Now, within complementarianism, there are a range of views about quite what it means to describe husbands as heads and what it means in practice for a wife to submit to her husband. Some will give a greater emphasis to a spiritual leadership and a level of authority with final decision making. However, traditionally this has always been rooted in an understanding of servant leadership and mutual submission. So there may be an order suggested by headship but husbands and wives both submit to one another in different ways.
There has been some recent push back against this version of complementarian theology and practice, particularly arising from Peter O’Brien’s commentary on Ephesians which argued that mutual submission was not possible. In my own work on marriage, I’ve argued against O’Brien and in favour of what I believe I’ve shown to be the older position (and the Biblical one!).
Where we have not always been so good as complementarians is that we’ve picked up on the idea of “authority” in headship but we’ve not established what that authority is for. I argue that it is authority to provide and protect -authority to shepherd if you like which is complemented by an authority for wives/mothers to nurture and nourish. Authority therefore is not about assuming hierarchical power boss others around for our own benefit. We sometimes talk in terms of “servant leadership” but I wonder if even the word “leadership” is so infused with secular concepts of power that we may do better to avoid it, maybe by sticking with the word the Bible uses “head.”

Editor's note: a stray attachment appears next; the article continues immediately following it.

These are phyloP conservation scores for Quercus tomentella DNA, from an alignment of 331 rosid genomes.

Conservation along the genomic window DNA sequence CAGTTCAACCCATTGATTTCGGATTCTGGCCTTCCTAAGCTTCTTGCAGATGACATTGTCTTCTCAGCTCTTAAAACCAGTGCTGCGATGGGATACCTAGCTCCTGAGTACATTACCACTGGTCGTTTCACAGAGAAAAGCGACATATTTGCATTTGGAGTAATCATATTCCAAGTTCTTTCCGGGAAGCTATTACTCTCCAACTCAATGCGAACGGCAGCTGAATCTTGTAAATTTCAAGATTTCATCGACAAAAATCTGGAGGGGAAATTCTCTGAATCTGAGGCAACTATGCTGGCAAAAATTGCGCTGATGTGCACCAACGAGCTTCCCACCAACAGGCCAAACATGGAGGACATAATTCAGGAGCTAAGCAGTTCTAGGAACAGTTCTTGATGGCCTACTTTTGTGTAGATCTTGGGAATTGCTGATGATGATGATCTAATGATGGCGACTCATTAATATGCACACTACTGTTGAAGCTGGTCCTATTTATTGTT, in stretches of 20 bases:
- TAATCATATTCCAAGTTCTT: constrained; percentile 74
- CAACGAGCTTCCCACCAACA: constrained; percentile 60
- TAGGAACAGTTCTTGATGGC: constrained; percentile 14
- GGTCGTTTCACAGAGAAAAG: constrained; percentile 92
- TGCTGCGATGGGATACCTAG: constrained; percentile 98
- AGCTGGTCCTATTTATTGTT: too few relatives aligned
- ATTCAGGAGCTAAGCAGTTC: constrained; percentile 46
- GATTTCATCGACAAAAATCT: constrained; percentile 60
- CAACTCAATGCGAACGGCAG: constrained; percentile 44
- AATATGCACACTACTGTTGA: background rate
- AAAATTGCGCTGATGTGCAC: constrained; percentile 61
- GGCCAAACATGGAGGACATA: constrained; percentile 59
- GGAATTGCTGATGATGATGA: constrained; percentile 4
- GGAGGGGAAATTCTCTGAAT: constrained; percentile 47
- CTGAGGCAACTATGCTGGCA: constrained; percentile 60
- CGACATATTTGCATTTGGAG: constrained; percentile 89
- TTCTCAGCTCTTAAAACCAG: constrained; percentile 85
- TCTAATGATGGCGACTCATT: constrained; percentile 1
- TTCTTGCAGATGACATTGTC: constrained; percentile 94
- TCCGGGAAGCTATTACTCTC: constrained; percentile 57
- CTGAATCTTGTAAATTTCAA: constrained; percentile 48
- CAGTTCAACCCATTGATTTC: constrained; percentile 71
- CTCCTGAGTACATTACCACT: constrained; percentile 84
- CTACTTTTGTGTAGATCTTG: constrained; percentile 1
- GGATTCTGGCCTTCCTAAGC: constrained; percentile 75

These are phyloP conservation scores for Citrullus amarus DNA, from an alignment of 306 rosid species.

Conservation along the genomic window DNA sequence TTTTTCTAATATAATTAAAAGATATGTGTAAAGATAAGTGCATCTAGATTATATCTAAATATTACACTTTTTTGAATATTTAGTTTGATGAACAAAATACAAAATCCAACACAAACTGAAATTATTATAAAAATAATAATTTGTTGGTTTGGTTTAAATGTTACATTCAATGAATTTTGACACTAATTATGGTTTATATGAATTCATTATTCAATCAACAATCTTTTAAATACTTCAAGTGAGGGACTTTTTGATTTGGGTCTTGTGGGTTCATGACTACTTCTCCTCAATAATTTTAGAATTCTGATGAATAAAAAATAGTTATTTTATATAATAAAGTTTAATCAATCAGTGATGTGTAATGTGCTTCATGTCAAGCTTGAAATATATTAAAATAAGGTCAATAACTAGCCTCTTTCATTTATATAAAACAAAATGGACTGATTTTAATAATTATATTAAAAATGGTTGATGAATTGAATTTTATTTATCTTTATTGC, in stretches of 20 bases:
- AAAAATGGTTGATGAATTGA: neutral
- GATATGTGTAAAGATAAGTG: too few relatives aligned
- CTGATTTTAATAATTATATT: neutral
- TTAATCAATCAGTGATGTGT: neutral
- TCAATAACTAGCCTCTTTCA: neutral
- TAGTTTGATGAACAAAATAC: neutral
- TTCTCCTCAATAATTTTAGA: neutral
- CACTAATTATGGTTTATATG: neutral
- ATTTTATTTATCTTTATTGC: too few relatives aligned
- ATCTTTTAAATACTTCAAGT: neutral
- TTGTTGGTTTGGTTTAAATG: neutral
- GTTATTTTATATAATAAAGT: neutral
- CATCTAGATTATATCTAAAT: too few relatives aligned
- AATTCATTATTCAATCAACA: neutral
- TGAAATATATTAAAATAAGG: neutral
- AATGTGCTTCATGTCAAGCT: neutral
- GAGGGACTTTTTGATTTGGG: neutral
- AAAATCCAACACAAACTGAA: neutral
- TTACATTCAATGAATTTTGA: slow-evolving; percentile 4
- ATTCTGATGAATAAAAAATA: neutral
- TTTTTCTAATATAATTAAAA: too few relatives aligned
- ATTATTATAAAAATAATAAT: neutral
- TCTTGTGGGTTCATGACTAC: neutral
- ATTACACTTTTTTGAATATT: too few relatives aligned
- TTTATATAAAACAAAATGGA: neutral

So, if there is a lot of overlap in practice, what then is the point of complementarianism? I want to suggest two things. First of all, I think it gives the theological underpinning to how we are meant to live and to love one another which egalitarianism cannot. It does so by giving us the compelling eschatological reason for how we are to relate by pointing us to how Christ relates to his church and how his church relates to him.
Secondly, I would push further and suggest that the Bible asks more of husbands than egalitarianism does because of how their submission is described. For husbands, it is not simply about looking out for their wives and sharing in equal decision making. Rather, our submission consists in sacrificial love. That is what we are to lead in. Because a husband must both provide and protect, he is called to lay down his life for his wife in a way that his wife is not asked to for him. Now, there may be come who see that as outdated sexism and are arguing for equal opportunities to be ready to die but this is where we need to recognise that God’s word asks something of couples. Even though we may not agree with it and understand it.
If husbands are to sacrificially love their wives, then wives submit to their husbands by letting them. So, the challenge is whether when you look at our marriages we see that. Do we see husbands willing to lay down their lives in costly love? Do we see wives willing to let their husbands do this? If not then we don’t have complementarian marriages in practice. If that does describe your marriage then even if you consider yourself egalitarian, you are in fact living out the complementarian approach in practice.